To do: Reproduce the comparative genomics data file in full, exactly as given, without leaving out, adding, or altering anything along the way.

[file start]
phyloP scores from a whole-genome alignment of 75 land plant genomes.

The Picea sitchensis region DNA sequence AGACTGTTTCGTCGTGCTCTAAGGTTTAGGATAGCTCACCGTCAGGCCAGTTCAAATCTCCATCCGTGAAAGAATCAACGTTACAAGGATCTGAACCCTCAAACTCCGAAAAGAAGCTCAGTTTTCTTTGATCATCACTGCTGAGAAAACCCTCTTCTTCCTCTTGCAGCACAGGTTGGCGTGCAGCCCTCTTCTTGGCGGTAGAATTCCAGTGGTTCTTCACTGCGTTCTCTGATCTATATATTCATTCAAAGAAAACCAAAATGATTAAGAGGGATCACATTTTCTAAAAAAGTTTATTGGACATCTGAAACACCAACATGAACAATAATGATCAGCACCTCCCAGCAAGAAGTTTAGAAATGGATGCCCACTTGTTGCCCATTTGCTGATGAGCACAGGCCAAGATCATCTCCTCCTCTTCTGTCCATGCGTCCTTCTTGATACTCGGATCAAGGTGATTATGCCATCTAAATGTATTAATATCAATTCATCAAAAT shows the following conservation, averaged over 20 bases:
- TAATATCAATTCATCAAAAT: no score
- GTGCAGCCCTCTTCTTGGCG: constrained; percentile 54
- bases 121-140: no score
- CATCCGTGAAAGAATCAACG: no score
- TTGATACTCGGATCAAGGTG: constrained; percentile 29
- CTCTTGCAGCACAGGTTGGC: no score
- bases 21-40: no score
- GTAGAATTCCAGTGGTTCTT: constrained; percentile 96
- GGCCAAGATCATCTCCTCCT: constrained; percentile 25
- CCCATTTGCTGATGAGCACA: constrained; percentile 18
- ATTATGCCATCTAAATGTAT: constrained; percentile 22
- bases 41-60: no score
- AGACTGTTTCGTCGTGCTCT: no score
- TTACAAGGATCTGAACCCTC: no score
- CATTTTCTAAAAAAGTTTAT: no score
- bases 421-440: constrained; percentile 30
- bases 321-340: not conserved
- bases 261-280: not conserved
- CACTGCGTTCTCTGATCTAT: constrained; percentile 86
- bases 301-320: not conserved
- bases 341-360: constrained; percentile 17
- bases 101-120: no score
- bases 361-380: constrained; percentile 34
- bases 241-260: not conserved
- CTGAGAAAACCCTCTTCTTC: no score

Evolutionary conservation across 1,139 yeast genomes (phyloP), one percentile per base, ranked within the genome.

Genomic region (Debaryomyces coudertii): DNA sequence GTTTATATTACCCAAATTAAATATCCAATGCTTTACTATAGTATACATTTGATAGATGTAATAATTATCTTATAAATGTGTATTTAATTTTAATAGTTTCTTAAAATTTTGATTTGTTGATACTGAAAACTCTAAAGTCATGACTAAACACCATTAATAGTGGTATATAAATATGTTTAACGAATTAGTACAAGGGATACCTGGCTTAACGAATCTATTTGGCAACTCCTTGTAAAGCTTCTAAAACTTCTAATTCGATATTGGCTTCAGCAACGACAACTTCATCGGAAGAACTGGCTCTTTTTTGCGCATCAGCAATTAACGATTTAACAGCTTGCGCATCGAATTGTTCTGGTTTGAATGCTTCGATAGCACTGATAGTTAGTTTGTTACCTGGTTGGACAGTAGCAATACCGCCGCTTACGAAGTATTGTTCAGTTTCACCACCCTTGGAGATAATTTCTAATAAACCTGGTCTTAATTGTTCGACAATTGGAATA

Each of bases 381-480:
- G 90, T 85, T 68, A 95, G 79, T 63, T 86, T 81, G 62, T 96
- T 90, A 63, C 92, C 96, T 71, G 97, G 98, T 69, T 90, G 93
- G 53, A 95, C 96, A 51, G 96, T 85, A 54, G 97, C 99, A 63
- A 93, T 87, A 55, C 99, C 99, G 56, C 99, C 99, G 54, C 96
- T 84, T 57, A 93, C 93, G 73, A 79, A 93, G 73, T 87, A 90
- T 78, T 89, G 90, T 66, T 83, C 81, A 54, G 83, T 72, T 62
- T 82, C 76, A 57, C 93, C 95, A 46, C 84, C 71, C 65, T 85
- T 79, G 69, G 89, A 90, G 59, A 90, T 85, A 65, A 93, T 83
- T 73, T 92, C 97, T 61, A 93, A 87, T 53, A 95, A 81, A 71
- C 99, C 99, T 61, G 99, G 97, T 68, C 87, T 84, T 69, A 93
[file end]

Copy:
phyloP scores from a whole-genome alignment of 75 land plant genomes.

The Picea sitchensis region DNA sequence AGACTGTTTCGTCGTGCTCTAAGGTTTAGGATAGCTCACCGTCAGGCCAGTTCAAATCTCCATCCGTGAAAGAATCAACGTTACAAGGATCTGAACCCTCAAACTCCGAAAAGAAGCTCAGTTTTCTTTGATCATCACTGCTGAGAAAACCCTCTTCTTCCTCTTGCAGCACAGGTTGGCGTGCAGCCCTCTTCTTGGCGGTAGAATTCCAGTGGTTCTTCACTGCGTTCTCTGATCTATATATTCATTCAAAGAAAACCAAAATGATTAAGAGGGATCACATTTTCTAAAAAAGTTTATTGGACATCTGAAACACCAACATGAACAATAATGATCAGCACCTCCCAGCAAGAAGTTTAGAAATGGATGCCCACTTGTTGCCCATTTGCTGATGAGCACAGGCCAAGATCATCTCCTCCTCTTCTGTCCATGCGTCCTTCTTGATACTCGGATCAAGGTGATTATGCCATCTAAATGTATTAATATCAATTCATCAAAAT shows the following conservation, averaged over 20 bases:
- TAATATCAATTCATCAAAAT: no score
- GTGCAGCCCTCTTCTTGGCG: constrained; percentile 54
- bases 121-140: no score
- CATCCGTGAAAGAATCAACG: no score
- TTGATACTCGGATCAAGGTG: constrained; percentile 29
- CTCTTGCAGCACAGGTTGGC: no score
- bases 21-40: no score
- GTAGAATTCCAGTGGTTCTT: constrained; percentile 96
- GGCCAAGATCATCTCCTCCT: constrained; percentile 25
- CCCATTTGCTGATGAGCACA: constrained; percentile 18
- ATTATGCCATCTAAATGTAT: constrained; percentile 22
- bases 41-60: no score
- AGACTGTTTCGTCGTGCTCT: no score
- TTACAAGGATCTGAACCCTC: no score
- CATTTTCTAAAAAAGTTTAT: no score
- bases 421-440: constrained; percentile 30
- bases 321-340: not conserved
- bases 261-280: not conserved
- CACTGCGTTCTCTGATCTAT: constrained; percentile 86
- bases 301-320: not conserved
- bases 341-360: constrained; percentile 17
- bases 101-120: no score
- bases 361-380: constrained; percentile 34
- bases 241-260: not conserved
- CTGAGAAAACCCTCTTCTTC: no score

Evolutionary conservation across 1,139 yeast genomes (phyloP), one percentile per base, ranked within the genome.

Genomic region (Debaryomyces coudertii): DNA sequence GTTTATATTACCCAAATTAAATATCCAATGCTTTACTATAGTATACATTTGATAGATGTAATAATTATCTTATAAATGTGTATTTAATTTTAATAGTTTCTTAAAATTTTGATTTGTTGATACTGAAAACTCTAAAGTCATGACTAAACACCATTAATAGTGGTATATAAATATGTTTAACGAATTAGTACAAGGGATACCTGGCTTAACGAATCTATTTGGCAACTCCTTGTAAAGCTTCTAAAACTTCTAATTCGATATTGGCTTCAGCAACGACAACTTCATCGGAAGAACTGGCTCTTTTTTGCGCATCAGCAATTAACGATTTAACAGCTTGCGCATCGAATTGTTCTGGTTTGAATGCTTCGATAGCACTGATAGTTAGTTTGTTACCTGGTTGGACAGTAGCAATACCGCCGCTTACGAAGTATTGTTCAGTTTCACCACCCTTGGAGATAATTTCTAATAAACCTGGTCTTAATTGTTCGACAATTGGAATA

Each of bases 381-480:
- G 90, T 85, T 68, A 95, G 79, T 63, T 86, T 81, G 62, T 96
- T 90, A 63, C 92, C 96, T 71, G 97, G 98, T 69, T 90, G 93
- G 53, A 95, C 96, A 51, G 96, T 85, A 54, G 97, C 99, A 63
- A 93, T 87, A 55, C 99, C 99, G 56, C 99, C 99, G 54, C 96
- T 84, T 57, A 93, C 93, G 73, A 79, A 93, G 73, T 87, A 90
- T 78, T 89, G 90, T 66, T 83, C 81, A 54, G 83, T 72, T 62
- T 82, C 76, A 57, C 93, C 95, A 46, C 84, C 71, C 65, T 85
- T 79, G 69, G 89, A 90, G 59, A 90, T 85, A 65, A 93, T 83
- T 73, T 92, C 97, T 61, A 93, A 87, T 53, A 95, A 81, A 71
- C 99, C 99, T 61, G 99, G 97, T 68, C 87, T 84, T 69, A 93